3 Tips for Negotiating Salary During the Job Interview

negotiate salary in an interviewCongratulations, you’ve landed an interview! Maybe you’re even on your second or third meeting with a particular employer. As things move along in the process, you’re getting closer to the time of salary negotiation. To ensure that you’re prepared when the time comes to talk about money, check out the following tips.

Let Them Bring It Up.
You don’t want to be the one to broach the subject of compensation. If the employer is interested in you, you can be sure that the topic will eventually come up, so wait for that time to discuss it. That means you shouldn’t list your salary requirements on your résumé unless you’re required to do so.

Stating how much money you want too soon can box you into a figure that is lower than what you might’ve received otherwise, or it can eliminate you from consideration because the amount is too high.

Also, bringing up salary too early in the process is presumptuous and can make it appear that you’re only interested in money.

Do Your Research.
Before the interview, it’s your job to find out what the going rate is for the position you’re being considered for. This figure will vary depending on your location, skills, experience and education.

To get an idea of what the salary for the job will be, do online research on sites like salary.com, salary.monster.com or payscale.com. If you happen to have friends who work at the company you’re interviewing with or know people who work in the same industry, you can get a good idea about what type of salary you can expect.

Researching compensation before the interview is an essential step to receiving a competitive salary. After all, if you don’t know what’s a fair price, how will you know if the interviewer’s offer is one you want to accept?

Don’t Be Too Quick to Accept the First Offer.
Before you shout “yes” to the first number out of the employer’s mouth, take a moment to think things through. Even if you’re satisfied with the offer, it’s best to not be hasty.
Consider asking for a day or two to review the offer before committing. During this time, evaluate the offer and ensure that it’s in line with the position responsibilities and your background.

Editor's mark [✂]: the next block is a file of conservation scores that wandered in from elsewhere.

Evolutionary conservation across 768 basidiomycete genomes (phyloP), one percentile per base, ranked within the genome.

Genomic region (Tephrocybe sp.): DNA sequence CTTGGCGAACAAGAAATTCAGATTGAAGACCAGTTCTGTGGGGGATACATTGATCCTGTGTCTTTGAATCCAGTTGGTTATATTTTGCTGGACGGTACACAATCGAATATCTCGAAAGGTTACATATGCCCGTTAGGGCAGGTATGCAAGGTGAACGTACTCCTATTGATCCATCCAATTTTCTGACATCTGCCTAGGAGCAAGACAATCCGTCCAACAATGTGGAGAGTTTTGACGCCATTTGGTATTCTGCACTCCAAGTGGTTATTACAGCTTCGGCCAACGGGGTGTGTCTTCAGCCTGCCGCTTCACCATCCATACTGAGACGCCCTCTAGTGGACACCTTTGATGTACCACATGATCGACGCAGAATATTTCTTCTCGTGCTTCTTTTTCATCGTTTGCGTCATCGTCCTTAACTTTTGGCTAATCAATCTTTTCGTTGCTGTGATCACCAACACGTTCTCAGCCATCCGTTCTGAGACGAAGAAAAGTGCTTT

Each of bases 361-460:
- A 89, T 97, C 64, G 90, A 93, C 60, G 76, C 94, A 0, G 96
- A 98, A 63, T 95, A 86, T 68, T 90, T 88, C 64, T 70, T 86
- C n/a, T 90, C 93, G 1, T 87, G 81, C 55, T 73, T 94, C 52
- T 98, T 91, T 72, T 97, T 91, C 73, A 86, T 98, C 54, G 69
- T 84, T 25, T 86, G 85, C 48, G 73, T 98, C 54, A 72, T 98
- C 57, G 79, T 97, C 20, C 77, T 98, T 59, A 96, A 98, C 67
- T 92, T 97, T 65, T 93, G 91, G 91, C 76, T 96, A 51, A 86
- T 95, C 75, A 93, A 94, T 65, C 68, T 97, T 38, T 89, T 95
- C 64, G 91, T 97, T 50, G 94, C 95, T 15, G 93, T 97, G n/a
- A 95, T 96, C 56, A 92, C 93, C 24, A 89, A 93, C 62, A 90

If the offer seems too low based on your research, try making a counter offer. But be sure you have solid reasons for asking for increased compensation or other perks. Employers won’t be inclined to dish out more money just because you say you “need” it. That’s why you’ll have to be able to explain why your skills and the position responsibilities deserve a higher salary. Chances are, even if the employer is unable to sweeten the deal, they’ll respect you for thinking things through and knowing what you’re worth.

Before going in for an interview, it’s important to know what a reasonable pay range is for the position you’re applying for and to be able to sell your skills to the employer. By preparing for salary negotiations, you’ll increase your chances of receiving the competitive salary you deserve.

Comments

  1. Lettie A. Davis

    Thank you for the tips. Research, knowing how to negotiate and allowing the employer to bring the topic of wages up will help in recieving the amount due in exchange for the work I will do for an employer…for an indefinate period of time is what I am looking for. Question: What is branding? Why brand oneself? What are the legal implications of branding and can a person live branded? Sounds like a product of modern-day slavery to me not to mention another political reason to stay out of job markets. lDa 1/26/08

  2. Maria Payroll

    Great post. Thank you for sharing such helpful tips. It’s always better to wait for the employer to bring this topic up. Because if you’re the one who opened up this topic, it may give the employer a negative impression about you. When the employer has brought this up, make sure that you’re offer would be reasonable.

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